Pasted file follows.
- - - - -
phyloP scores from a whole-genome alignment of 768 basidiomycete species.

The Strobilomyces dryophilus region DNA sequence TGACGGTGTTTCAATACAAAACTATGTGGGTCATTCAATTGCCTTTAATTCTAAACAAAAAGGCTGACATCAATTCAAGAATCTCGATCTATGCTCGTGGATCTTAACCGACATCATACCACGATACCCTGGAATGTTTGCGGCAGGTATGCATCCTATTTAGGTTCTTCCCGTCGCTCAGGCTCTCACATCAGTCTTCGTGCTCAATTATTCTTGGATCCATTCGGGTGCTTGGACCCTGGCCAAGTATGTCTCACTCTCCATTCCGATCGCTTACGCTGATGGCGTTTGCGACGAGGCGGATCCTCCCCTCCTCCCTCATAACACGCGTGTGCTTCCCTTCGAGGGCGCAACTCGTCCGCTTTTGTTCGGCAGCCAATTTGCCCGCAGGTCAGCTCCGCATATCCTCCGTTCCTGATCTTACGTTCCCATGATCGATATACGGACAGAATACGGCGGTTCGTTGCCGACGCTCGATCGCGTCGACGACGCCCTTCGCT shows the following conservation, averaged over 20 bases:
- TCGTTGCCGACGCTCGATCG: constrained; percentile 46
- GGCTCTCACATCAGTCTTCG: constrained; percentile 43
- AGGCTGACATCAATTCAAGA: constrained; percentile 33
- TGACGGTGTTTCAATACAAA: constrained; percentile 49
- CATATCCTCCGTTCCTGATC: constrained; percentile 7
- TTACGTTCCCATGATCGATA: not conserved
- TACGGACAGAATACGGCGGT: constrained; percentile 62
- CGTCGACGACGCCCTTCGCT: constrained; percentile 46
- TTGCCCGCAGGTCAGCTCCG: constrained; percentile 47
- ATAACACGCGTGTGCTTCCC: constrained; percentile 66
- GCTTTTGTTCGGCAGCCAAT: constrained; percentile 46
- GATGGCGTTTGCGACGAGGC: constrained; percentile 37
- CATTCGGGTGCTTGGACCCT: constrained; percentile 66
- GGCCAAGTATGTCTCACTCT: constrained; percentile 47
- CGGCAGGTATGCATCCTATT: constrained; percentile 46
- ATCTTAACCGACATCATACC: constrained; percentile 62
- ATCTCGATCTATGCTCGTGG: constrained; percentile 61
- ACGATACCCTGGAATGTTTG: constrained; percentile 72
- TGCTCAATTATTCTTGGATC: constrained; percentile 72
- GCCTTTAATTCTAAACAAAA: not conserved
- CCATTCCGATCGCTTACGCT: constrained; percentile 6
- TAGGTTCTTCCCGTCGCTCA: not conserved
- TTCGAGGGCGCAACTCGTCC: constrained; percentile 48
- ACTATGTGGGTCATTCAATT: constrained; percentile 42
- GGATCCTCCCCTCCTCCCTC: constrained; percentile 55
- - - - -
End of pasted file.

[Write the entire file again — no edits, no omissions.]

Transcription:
phyloP scores from a whole-genome alignment of 768 basidiomycete species.

The Strobilomyces dryophilus region DNA sequence TGACGGTGTTTCAATACAAAACTATGTGGGTCATTCAATTGCCTTTAATTCTAAACAAAAAGGCTGACATCAATTCAAGAATCTCGATCTATGCTCGTGGATCTTAACCGACATCATACCACGATACCCTGGAATGTTTGCGGCAGGTATGCATCCTATTTAGGTTCTTCCCGTCGCTCAGGCTCTCACATCAGTCTTCGTGCTCAATTATTCTTGGATCCATTCGGGTGCTTGGACCCTGGCCAAGTATGTCTCACTCTCCATTCCGATCGCTTACGCTGATGGCGTTTGCGACGAGGCGGATCCTCCCCTCCTCCCTCATAACACGCGTGTGCTTCCCTTCGAGGGCGCAACTCGTCCGCTTTTGTTCGGCAGCCAATTTGCCCGCAGGTCAGCTCCGCATATCCTCCGTTCCTGATCTTACGTTCCCATGATCGATATACGGACAGAATACGGCGGTTCGTTGCCGACGCTCGATCGCGTCGACGACGCCCTTCGCT shows the following conservation, averaged over 20 bases:
- TCGTTGCCGACGCTCGATCG: constrained; percentile 46
- GGCTCTCACATCAGTCTTCG: constrained; percentile 43
- AGGCTGACATCAATTCAAGA: constrained; percentile 33
- TGACGGTGTTTCAATACAAA: constrained; percentile 49
- CATATCCTCCGTTCCTGATC: constrained; percentile 7
- TTACGTTCCCATGATCGATA: not conserved
- TACGGACAGAATACGGCGGT: constrained; percentile 62
- CGTCGACGACGCCCTTCGCT: constrained; percentile 46
- TTGCCCGCAGGTCAGCTCCG: constrained; percentile 47
- ATAACACGCGTGTGCTTCCC: constrained; percentile 66
- GCTTTTGTTCGGCAGCCAAT: constrained; percentile 46
- GATGGCGTTTGCGACGAGGC: constrained; percentile 37
- CATTCGGGTGCTTGGACCCT: constrained; percentile 66
- GGCCAAGTATGTCTCACTCT: constrained; percentile 47
- CGGCAGGTATGCATCCTATT: constrained; percentile 46
- ATCTTAACCGACATCATACC: constrained; percentile 62
- ATCTCGATCTATGCTCGTGG: constrained; percentile 61
- ACGATACCCTGGAATGTTTG: constrained; percentile 72
- TGCTCAATTATTCTTGGATC: constrained; percentile 72
- GCCTTTAATTCTAAACAAAA: not conserved
- CCATTCCGATCGCTTACGCT: constrained; percentile 6
- TAGGTTCTTCCCGTCGCTCA: not conserved
- TTCGAGGGCGCAACTCGTCC: constrained; percentile 48
- ACTATGTGGGTCATTCAATT: constrained; percentile 42
- GGATCCTCCCCTCCTCCCTC: constrained; percentile 55